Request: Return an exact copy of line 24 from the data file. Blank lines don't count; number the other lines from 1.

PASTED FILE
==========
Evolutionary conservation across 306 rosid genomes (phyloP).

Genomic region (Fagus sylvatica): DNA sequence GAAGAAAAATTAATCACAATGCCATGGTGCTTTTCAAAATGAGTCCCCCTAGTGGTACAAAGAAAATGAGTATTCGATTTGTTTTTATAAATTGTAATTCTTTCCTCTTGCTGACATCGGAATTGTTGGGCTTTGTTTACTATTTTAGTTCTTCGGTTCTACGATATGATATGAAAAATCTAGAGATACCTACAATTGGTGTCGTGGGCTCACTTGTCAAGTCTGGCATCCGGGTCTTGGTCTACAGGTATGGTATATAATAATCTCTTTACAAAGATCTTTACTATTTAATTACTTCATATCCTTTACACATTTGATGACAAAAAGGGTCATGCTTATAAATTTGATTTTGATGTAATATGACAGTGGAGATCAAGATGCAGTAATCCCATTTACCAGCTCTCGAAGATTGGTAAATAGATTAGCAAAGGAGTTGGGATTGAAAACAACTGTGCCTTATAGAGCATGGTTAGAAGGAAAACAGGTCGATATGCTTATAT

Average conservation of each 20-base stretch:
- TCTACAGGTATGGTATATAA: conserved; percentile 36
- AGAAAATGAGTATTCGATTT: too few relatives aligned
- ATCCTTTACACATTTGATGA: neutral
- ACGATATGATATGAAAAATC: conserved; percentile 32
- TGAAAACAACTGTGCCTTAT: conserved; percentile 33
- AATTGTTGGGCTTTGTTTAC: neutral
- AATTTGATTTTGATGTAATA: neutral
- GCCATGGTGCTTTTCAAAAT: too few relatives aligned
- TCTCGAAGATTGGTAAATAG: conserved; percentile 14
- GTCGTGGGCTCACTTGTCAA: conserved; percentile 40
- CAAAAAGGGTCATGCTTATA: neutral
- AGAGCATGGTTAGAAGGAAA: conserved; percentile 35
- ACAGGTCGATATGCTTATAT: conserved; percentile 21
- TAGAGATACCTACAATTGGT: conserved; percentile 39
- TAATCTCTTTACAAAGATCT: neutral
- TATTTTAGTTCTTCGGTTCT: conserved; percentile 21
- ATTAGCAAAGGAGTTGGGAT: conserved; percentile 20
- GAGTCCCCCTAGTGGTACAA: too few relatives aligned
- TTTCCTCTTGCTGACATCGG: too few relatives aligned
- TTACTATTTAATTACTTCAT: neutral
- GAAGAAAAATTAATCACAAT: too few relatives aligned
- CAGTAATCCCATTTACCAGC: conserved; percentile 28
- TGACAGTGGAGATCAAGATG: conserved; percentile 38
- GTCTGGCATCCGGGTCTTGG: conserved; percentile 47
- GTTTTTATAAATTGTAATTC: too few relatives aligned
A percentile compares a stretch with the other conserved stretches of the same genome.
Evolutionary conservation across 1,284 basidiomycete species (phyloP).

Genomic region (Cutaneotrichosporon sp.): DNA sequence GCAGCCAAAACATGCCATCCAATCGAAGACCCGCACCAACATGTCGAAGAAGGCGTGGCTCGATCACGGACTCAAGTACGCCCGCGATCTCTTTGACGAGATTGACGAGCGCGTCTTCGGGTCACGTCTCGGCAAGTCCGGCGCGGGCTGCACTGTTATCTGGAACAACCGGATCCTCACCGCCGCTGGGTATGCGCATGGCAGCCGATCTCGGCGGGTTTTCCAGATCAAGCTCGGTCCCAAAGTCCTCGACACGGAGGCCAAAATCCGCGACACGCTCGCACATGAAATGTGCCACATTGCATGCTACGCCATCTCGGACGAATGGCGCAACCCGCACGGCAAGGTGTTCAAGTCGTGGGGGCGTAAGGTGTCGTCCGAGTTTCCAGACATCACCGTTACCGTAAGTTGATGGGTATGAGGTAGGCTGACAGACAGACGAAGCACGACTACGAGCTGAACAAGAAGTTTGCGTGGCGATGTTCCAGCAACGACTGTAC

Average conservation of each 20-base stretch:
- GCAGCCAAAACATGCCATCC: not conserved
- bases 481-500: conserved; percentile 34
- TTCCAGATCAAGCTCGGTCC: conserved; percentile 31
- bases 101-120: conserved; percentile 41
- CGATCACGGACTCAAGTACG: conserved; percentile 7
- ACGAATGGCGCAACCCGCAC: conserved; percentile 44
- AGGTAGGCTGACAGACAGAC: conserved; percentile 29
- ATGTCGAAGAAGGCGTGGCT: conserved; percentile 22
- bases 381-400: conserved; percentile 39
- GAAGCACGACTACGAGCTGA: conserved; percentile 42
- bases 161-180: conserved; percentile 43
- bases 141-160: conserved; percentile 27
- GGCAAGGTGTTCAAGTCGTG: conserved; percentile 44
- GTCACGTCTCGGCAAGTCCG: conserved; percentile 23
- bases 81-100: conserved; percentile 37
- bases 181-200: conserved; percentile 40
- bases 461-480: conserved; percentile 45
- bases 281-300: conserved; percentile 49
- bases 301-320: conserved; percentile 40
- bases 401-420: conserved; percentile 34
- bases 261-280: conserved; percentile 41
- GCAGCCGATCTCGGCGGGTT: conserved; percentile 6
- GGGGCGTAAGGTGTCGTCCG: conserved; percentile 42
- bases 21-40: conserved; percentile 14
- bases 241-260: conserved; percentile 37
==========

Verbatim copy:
- GAAGAAAAATTAATCACAAT: too few relatives aligned